Resource Use

Hull University to lead EU circular economy project

Recruitment has begun for researchers to study the circular economy as part of an EU-funded project led by the University of Hull, which will examine methods of improving resource efficiency and their implications.

The project, called ‘Cresting’ (Circular Economy: Sustainability Implications and Guiding Progress), received a grant through the Marie Skłodowska-Curie Innovative Training Networks (ITN) programme, part of the EU’s Horizon 2020 programme. The ITN programme aims ‘to train a new generation of creative, entrepreneurial and innovative early-stage researchers, able to face current and future challenges and to convert knowledge and ideas into products and services for economic and social benefit’.

The €3.8-million project will train 15 early-stage researchers (PhD students) in the analysis of current circular economy practices and the process of transformation to a circular economy. While the University of Hull is leading the project, it has partners at universities across Europe and worldwide, including Utrecht, Graz, Troyes University of Technology, the ‘G. d’Annunzio’ University of Chieti-Pescara, Aberta University Lisbon and and the New University of Lisbon, as well as institutions in Nanjing, China and Ibadan, Nigeria.

In addition, Hull is working with the Waste and Recycling Action Programme (WRAP), Hull City Council and the Dutch Ministry of Infrastructure and the Environment, as well as a number of manufacturers and waste management companies.

The project’s co-ordinator in Hull, Dr Pauline Deutz, said: “This is a major policy strategy within the EU around resource and recycling. It’s about changing the way things are designed so they are easier to recycle, last longer or are not made with toxic matter.

“This involves building new relationships between companies, governmental bodies and the public to find ways of being cleverer in the use of resources than we currently are.”

The concept of the circular economy looks to be finally gaining momentum in Europe and beyond: this year’s World Economic Forum (WEF) Annual Meeting in Davos saw the launch of a new global initiative to implement the circular economy, with signatories from over 30 international companies comprising a net worth of around $1.3 trillion.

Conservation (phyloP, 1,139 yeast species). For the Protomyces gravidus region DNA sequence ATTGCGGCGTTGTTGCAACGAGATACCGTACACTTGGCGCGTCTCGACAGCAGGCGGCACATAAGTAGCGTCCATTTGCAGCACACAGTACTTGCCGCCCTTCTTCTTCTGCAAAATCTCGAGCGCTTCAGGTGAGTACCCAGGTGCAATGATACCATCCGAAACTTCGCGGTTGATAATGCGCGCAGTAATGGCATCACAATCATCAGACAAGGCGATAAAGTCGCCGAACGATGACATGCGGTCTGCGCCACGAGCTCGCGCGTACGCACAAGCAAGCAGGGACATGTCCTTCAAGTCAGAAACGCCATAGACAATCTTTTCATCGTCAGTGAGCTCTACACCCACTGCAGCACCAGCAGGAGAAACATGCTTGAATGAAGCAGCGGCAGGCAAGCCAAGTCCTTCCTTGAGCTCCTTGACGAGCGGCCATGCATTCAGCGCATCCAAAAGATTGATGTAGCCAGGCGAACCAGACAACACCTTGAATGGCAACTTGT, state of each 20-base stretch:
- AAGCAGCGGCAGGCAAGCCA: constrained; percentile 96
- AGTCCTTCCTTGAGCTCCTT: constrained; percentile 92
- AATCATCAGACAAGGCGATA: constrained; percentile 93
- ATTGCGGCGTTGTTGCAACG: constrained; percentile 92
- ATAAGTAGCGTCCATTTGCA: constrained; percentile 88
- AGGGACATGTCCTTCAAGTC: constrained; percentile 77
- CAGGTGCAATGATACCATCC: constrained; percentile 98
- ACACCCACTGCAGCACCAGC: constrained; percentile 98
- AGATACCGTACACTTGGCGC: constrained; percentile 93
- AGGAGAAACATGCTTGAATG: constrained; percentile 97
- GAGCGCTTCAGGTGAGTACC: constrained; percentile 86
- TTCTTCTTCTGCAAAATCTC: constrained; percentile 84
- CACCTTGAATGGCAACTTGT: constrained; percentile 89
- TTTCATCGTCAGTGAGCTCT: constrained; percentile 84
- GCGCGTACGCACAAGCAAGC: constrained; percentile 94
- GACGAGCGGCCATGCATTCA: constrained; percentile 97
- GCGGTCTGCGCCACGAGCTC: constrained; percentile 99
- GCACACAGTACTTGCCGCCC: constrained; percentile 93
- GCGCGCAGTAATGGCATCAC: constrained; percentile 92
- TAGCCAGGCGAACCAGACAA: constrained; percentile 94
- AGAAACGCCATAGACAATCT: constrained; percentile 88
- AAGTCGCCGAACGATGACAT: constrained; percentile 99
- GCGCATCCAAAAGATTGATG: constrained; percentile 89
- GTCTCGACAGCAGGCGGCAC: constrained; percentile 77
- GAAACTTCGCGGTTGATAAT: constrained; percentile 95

With EU member states also finally agreeing in January to the terms of the Circular Economy Package, which sets out among other things a binding goal of 65 per cent recycling by 2035, there have been calls for evidence that promises by governments and businesses will be translated into action. Ferran Rosa, Policy Officer at the international zero waste advocacy group Zero Waste Europe (ZWE), commented: “The text is a long list of good intentions, objectives and obligations, but only implementation will deliver substantial change.”

Measuring the impact of different approaches

According to Deutz, what is “unique” about the Cresting project is its focus on the implications of transitioning to a circular economy, with researchers examining both how legislation like the Circular Economy Package might be implemented and what the outcomes could mean in the long term: “There is a lot of research into separate components of building a circular economy, such as design and recycling, but far fewer people working on how they fit together and what these changes might mean to the economy or for society.”

With this in mind, the researchers will be working to translate their critical analysis into practical lessons for managing transition to a circular economy, asking questions such as:

  • What are the environmental, social and economic implications of developing the circular economy, and how do these vary by scale?
  • How can current circular economy practice be applied in different geographic/industry contexts?
  • What methodologies of impact measurement and sustainability indicators can be developed for public and private organisations?

Deutz continued: “If we are more effective in what we use then there can be carbon savings, but more attention needs to be paid to measuring the impacts of different approaches to resource efficiency. The most appropriate option will vary for different materials and different locations.”

ZWE also acknowledges that there is ‘no single path to become a zero waste city’. The organisation recently launched its Zero Waste Cities Masterplan, a set of tools drawing on lessons learnt by the ZWE network, which encompasses around 400 municipalities across Europe with vastly different geographical, economic and social contexts. In the latest issue of Resource magazine (Issue 91), we spoke to the Executive Director of ZWE, Joan Marc Simon, about the importance of sharing best practice from around Europe in order to make implementation of circular principles easier across the board.

While questions have been raised about how European circular economy legislation will apply to the UK post-Brexit, Simon is convinced the UK and EU will remain “very much interlinked” on this issue. The launch of the four-year Cresting project, UK-led but EU-funded and very much internationally focused, suggests that commitment to this link will be ongoing.

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